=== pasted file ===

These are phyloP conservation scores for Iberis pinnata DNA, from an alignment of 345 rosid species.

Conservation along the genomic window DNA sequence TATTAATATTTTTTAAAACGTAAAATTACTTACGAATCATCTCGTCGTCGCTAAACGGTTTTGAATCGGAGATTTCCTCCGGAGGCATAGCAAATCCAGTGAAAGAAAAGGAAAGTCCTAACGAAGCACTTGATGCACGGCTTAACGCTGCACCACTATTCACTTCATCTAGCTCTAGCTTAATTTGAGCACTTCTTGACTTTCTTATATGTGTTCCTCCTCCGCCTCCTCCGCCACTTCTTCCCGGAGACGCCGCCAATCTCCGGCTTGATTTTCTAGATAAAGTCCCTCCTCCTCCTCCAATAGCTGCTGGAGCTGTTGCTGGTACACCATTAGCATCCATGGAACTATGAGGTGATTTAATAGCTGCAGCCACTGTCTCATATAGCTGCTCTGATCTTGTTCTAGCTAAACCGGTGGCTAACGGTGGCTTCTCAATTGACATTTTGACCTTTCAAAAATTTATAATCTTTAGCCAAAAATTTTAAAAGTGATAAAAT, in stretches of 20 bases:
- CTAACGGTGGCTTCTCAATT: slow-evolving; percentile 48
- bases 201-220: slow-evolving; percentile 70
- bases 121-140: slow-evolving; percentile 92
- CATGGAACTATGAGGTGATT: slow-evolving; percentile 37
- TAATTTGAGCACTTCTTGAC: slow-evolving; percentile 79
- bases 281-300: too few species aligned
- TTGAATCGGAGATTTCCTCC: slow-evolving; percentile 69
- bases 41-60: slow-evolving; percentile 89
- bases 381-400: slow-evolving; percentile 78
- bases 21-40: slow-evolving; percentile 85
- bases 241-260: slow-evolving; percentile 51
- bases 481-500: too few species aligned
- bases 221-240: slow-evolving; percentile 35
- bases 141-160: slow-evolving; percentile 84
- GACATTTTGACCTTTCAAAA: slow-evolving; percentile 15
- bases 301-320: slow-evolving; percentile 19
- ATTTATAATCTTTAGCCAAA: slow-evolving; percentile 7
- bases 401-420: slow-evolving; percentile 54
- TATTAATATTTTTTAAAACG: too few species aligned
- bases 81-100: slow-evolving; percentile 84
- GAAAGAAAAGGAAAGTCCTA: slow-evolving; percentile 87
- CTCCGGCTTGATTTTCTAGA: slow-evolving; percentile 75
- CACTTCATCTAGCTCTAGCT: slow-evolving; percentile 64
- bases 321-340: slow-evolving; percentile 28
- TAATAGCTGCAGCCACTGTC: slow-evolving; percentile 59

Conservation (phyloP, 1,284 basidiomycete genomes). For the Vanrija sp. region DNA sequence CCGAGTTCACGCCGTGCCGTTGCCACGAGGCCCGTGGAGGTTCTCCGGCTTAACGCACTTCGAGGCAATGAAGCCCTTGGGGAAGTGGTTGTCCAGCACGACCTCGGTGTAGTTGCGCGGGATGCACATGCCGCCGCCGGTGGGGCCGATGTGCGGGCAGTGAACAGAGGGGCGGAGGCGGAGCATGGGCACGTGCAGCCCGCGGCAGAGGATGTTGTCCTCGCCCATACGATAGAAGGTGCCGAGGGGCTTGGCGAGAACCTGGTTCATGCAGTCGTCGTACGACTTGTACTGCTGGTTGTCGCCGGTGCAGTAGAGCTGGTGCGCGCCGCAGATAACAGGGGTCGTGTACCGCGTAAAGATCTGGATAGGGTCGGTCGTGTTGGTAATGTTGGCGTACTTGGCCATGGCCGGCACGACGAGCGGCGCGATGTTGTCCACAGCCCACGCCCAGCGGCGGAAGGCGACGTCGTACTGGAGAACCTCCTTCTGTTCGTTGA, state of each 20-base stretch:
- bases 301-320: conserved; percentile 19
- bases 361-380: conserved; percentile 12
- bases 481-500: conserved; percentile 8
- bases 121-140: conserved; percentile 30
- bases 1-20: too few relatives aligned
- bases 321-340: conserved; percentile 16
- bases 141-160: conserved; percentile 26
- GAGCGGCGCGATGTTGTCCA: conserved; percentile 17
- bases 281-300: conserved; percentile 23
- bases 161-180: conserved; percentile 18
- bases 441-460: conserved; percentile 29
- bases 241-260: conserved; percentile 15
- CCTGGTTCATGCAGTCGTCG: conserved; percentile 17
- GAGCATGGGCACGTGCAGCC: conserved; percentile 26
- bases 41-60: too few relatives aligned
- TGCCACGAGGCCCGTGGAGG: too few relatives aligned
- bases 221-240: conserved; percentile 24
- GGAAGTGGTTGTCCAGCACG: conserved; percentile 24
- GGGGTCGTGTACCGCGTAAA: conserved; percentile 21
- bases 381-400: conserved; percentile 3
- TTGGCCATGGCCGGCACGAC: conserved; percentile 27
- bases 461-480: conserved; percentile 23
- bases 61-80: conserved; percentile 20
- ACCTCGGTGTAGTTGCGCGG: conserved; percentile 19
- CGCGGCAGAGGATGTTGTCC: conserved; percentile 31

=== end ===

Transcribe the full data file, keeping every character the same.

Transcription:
These are phyloP conservation scores for Iberis pinnata DNA, from an alignment of 345 rosid species.

Conservation along the genomic window DNA sequence TATTAATATTTTTTAAAACGTAAAATTACTTACGAATCATCTCGTCGTCGCTAAACGGTTTTGAATCGGAGATTTCCTCCGGAGGCATAGCAAATCCAGTGAAAGAAAAGGAAAGTCCTAACGAAGCACTTGATGCACGGCTTAACGCTGCACCACTATTCACTTCATCTAGCTCTAGCTTAATTTGAGCACTTCTTGACTTTCTTATATGTGTTCCTCCTCCGCCTCCTCCGCCACTTCTTCCCGGAGACGCCGCCAATCTCCGGCTTGATTTTCTAGATAAAGTCCCTCCTCCTCCTCCAATAGCTGCTGGAGCTGTTGCTGGTACACCATTAGCATCCATGGAACTATGAGGTGATTTAATAGCTGCAGCCACTGTCTCATATAGCTGCTCTGATCTTGTTCTAGCTAAACCGGTGGCTAACGGTGGCTTCTCAATTGACATTTTGACCTTTCAAAAATTTATAATCTTTAGCCAAAAATTTTAAAAGTGATAAAAT, in stretches of 20 bases:
- CTAACGGTGGCTTCTCAATT: slow-evolving; percentile 48
- bases 201-220: slow-evolving; percentile 70
- bases 121-140: slow-evolving; percentile 92
- CATGGAACTATGAGGTGATT: slow-evolving; percentile 37
- TAATTTGAGCACTTCTTGAC: slow-evolving; percentile 79
- bases 281-300: too few species aligned
- TTGAATCGGAGATTTCCTCC: slow-evolving; percentile 69
- bases 41-60: slow-evolving; percentile 89
- bases 381-400: slow-evolving; percentile 78
- bases 21-40: slow-evolving; percentile 85
- bases 241-260: slow-evolving; percentile 51
- bases 481-500: too few species aligned
- bases 221-240: slow-evolving; percentile 35
- bases 141-160: slow-evolving; percentile 84
- GACATTTTGACCTTTCAAAA: slow-evolving; percentile 15
- bases 301-320: slow-evolving; percentile 19
- ATTTATAATCTTTAGCCAAA: slow-evolving; percentile 7
- bases 401-420: slow-evolving; percentile 54
- TATTAATATTTTTTAAAACG: too few species aligned
- bases 81-100: slow-evolving; percentile 84
- GAAAGAAAAGGAAAGTCCTA: slow-evolving; percentile 87
- CTCCGGCTTGATTTTCTAGA: slow-evolving; percentile 75
- CACTTCATCTAGCTCTAGCT: slow-evolving; percentile 64
- bases 321-340: slow-evolving; percentile 28
- TAATAGCTGCAGCCACTGTC: slow-evolving; percentile 59

Conservation (phyloP, 1,284 basidiomycete genomes). For the Vanrija sp. region DNA sequence CCGAGTTCACGCCGTGCCGTTGCCACGAGGCCCGTGGAGGTTCTCCGGCTTAACGCACTTCGAGGCAATGAAGCCCTTGGGGAAGTGGTTGTCCAGCACGACCTCGGTGTAGTTGCGCGGGATGCACATGCCGCCGCCGGTGGGGCCGATGTGCGGGCAGTGAACAGAGGGGCGGAGGCGGAGCATGGGCACGTGCAGCCCGCGGCAGAGGATGTTGTCCTCGCCCATACGATAGAAGGTGCCGAGGGGCTTGGCGAGAACCTGGTTCATGCAGTCGTCGTACGACTTGTACTGCTGGTTGTCGCCGGTGCAGTAGAGCTGGTGCGCGCCGCAGATAACAGGGGTCGTGTACCGCGTAAAGATCTGGATAGGGTCGGTCGTGTTGGTAATGTTGGCGTACTTGGCCATGGCCGGCACGACGAGCGGCGCGATGTTGTCCACAGCCCACGCCCAGCGGCGGAAGGCGACGTCGTACTGGAGAACCTCCTTCTGTTCGTTGA, state of each 20-base stretch:
- bases 301-320: conserved; percentile 19
- bases 361-380: conserved; percentile 12
- bases 481-500: conserved; percentile 8
- bases 121-140: conserved; percentile 30
- bases 1-20: too few relatives aligned
- bases 321-340: conserved; percentile 16
- bases 141-160: conserved; percentile 26
- GAGCGGCGCGATGTTGTCCA: conserved; percentile 17
- bases 281-300: conserved; percentile 23
- bases 161-180: conserved; percentile 18
- bases 441-460: conserved; percentile 29
- bases 241-260: conserved; percentile 15
- CCTGGTTCATGCAGTCGTCG: conserved; percentile 17
- GAGCATGGGCACGTGCAGCC: conserved; percentile 26
- bases 41-60: too few relatives aligned
- TGCCACGAGGCCCGTGGAGG: too few relatives aligned
- bases 221-240: conserved; percentile 24
- GGAAGTGGTTGTCCAGCACG: conserved; percentile 24
- GGGGTCGTGTACCGCGTAAA: conserved; percentile 21
- bases 381-400: conserved; percentile 3
- TTGGCCATGGCCGGCACGAC: conserved; percentile 27
- bases 461-480: conserved; percentile 23
- bases 61-80: conserved; percentile 20
- ACCTCGGTGTAGTTGCGCGG: conserved; percentile 19
- CGCGGCAGAGGATGTTGTCC: conserved; percentile 31